Income tax expense for the six months ended November 30, 2014 and November 30, 2013 reflected estimated annual effective income tax rates of 33.5% and 27.8%, respectively. The annual effective income tax rates exclude any impact from the inclusion of net earnings attributable to noncontrolling interests in our consolidated statements of earnings. Net earnings attributable to noncontrolling interest is a result of our Spartan, TWB, Worthington Aritas, WEI, dHybrid, and Worthington Nitin Cylinders consolidated joint ventures. The earnings attributable to the noncontrolling interest in Spartan, WEI, dHybrid and TWB’s U.S. operations do not generate tax expense to Worthington since the investors in Spartan, WEI, dHybrid, and TWB’s U.S. operations are taxed directly based on the earnings attributable to them. All of the tax expense of Worthington Aritas and Worthington Nitin Cylinders, both foreign corporations, is reported in our consolidated tax expense. Since the consolidation of TWB on July 31, 2013, all of the tax expense of TWB’s wholly-owned foreign corporations has been reported in our consolidated tax expense. Management is required to estimate the annual effective income tax rate based upon its forecast of annual pre-tax income for domestic and foreign operations. Our actual effective income tax rate for fiscal 2015 could be materially different from the forecasted rate as of November 30, 2014.

 

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NOTE L – Earnings Per Share

The following table sets forth the computation of basic and diluted earnings per share attributable to controlling interest for the three and six months ended November 30, 2014 and 2013:

 

     Three Months Ended
November 30,
     Six Months Ended
November 30,
 
(in thousands, except per share amounts)    2014      2013      2014      2013  

Numerator (basic & diluted):

           

Net earnings attributable to controlling interest – income available to common shareholders

   $ 29,462       $ 22,977       $ 73,630       $ 77,534   

Denominator:

           

Denominator for basic earnings per share attributable to controlling interest – weighted average common shares

     67,105         69,304         67,337         69,454   

Effect of dilutive securities

     2,076         2,522         2,443         2,635   
  

 

 

    

 

 

    

 

 

    

 

 

 

Denominator for diluted earnings per share attributable to controlling interest – adjusted weighted average common shares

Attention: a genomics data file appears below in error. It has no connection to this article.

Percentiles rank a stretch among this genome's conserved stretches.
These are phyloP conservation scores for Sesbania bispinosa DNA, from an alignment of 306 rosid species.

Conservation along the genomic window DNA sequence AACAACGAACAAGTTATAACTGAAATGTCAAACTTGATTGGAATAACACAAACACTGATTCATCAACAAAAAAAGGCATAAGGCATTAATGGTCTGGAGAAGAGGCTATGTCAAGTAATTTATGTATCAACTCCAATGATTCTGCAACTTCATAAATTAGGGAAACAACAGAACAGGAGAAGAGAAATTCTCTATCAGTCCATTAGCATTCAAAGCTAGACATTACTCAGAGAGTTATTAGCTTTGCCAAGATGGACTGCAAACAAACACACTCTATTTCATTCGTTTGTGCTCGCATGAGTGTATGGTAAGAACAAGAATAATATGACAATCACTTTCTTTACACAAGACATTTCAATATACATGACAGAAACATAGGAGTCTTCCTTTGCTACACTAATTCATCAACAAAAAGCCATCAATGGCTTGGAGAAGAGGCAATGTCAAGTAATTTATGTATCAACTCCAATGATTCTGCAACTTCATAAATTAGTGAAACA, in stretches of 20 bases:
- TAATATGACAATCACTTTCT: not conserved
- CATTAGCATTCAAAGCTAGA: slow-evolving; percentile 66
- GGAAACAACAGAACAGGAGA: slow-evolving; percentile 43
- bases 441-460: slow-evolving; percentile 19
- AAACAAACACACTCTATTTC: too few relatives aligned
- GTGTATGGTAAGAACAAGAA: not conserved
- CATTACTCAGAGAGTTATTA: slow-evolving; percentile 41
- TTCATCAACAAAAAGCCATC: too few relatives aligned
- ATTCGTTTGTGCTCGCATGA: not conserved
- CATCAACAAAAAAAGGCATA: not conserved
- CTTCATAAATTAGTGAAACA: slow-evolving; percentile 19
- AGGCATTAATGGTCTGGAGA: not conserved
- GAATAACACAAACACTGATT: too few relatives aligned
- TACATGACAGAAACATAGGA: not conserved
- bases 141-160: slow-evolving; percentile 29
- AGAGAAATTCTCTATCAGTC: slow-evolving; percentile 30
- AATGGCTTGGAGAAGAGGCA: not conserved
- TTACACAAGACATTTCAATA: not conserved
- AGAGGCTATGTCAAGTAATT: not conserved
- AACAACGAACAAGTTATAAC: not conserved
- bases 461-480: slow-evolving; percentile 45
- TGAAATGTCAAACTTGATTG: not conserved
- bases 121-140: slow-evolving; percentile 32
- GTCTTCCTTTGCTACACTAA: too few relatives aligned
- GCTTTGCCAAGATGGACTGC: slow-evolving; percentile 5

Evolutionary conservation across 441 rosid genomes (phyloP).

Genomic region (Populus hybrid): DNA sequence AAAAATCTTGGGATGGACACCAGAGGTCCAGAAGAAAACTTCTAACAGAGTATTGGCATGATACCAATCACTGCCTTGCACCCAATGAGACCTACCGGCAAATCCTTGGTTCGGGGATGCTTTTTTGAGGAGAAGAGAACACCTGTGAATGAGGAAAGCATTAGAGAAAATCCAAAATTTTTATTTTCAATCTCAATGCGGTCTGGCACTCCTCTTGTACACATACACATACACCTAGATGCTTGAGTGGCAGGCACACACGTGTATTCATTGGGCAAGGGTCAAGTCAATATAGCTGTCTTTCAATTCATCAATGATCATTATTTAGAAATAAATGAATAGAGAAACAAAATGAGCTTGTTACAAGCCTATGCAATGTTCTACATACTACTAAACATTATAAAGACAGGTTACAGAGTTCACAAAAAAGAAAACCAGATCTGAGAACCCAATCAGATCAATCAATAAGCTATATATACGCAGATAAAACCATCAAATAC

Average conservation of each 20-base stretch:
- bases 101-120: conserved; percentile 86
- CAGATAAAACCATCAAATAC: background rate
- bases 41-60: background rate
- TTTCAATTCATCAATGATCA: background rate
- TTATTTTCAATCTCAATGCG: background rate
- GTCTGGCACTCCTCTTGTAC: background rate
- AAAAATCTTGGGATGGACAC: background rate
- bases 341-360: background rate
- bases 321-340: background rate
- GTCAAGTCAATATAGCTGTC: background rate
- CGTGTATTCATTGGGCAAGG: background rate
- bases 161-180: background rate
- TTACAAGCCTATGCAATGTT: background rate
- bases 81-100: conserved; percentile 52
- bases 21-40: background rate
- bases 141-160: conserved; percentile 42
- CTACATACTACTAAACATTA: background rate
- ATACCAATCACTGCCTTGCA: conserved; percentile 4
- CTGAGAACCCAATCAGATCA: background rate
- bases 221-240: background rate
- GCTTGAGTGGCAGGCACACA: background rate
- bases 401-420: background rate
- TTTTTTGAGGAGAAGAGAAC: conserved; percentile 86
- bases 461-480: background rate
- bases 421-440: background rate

69,181         71,826         69,780         72,089   
  

 

 

    

 

 

    

 

 

    

 

 

 

Basic earnings per share attributable to controlling interest

   $ 0.44       $ 0.33       $ 1.09       $ 1.12   

Diluted earnings per share attributable to controlling interest

   $ 0.43       $ 0.32       $ 1.06       $ 1.08   

Stock options covering 147,859 and 396 common shares for the three months ended November 30, 2014 and 2013, respectively, and 113,744 and 197 common shares for the six months ended November 30, 2014 and 2013, respectively, have been excluded from the computation of diluted earnings per share because the effect would have been anti-dilutive, as the exercise price of the stock options was greater than the average market price of the common shares during the respective periods.

 

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NOTE M – Segment Operations

Summarized financial information for our reportable segments is shown in the following table:

 

     Three Months Ended
November 30,
    Six Months Ended
November 30,
 
(in thousands)    2014     2013     2014     2013  

Net sales

        

Steel Processing

   $ 552,756      $ 492,134      $ 1,105,087      $ 894,575   

Pressure Cylinders

     252,744        214,022        501,703        430,922   

Engineered Cabs

     51,540        47,868        101,094        96,329   

Other

     13,972        15,876        25,542        40,365   
  

 

 

   

 

 

   

 

 

   

 

 

 

Consolidated net sales

   $ 871,012      $ 769,900      $ 1,733,426      $ 1,462,191   
  

 

 

   

 

 

   

 

 

   

 

 

 

Operating income (loss)

        

Steel Processing

   $ 33,877      $ 34,786      $ 69,746      $ 57,449   

Pressure Cylinders

     9,580        8,275        29,186        27,729   

Engineered Cabs

     (5,609     (20,892     (7,754     (21,196

Other

     (4,656     (2,670     (5,784     (5,845
  

 

 

   

 

 

   

 

 

   

 

 

 

Consolidated operating income

   $ 33,192      $ 19,499      $ 85,394      $ 58,137   
  

 

 

   

 

 

   

 

 

   

 

 

 

Restructuring and other expense (income)

        

Steel Processing

   $ -      $ -      $ (30   $ (4,762

Pressure Cylinders

     405        (1,849     428        (1,447

Engineered Cabs

     -        -        -        -   

Other

     -        667        -        1,030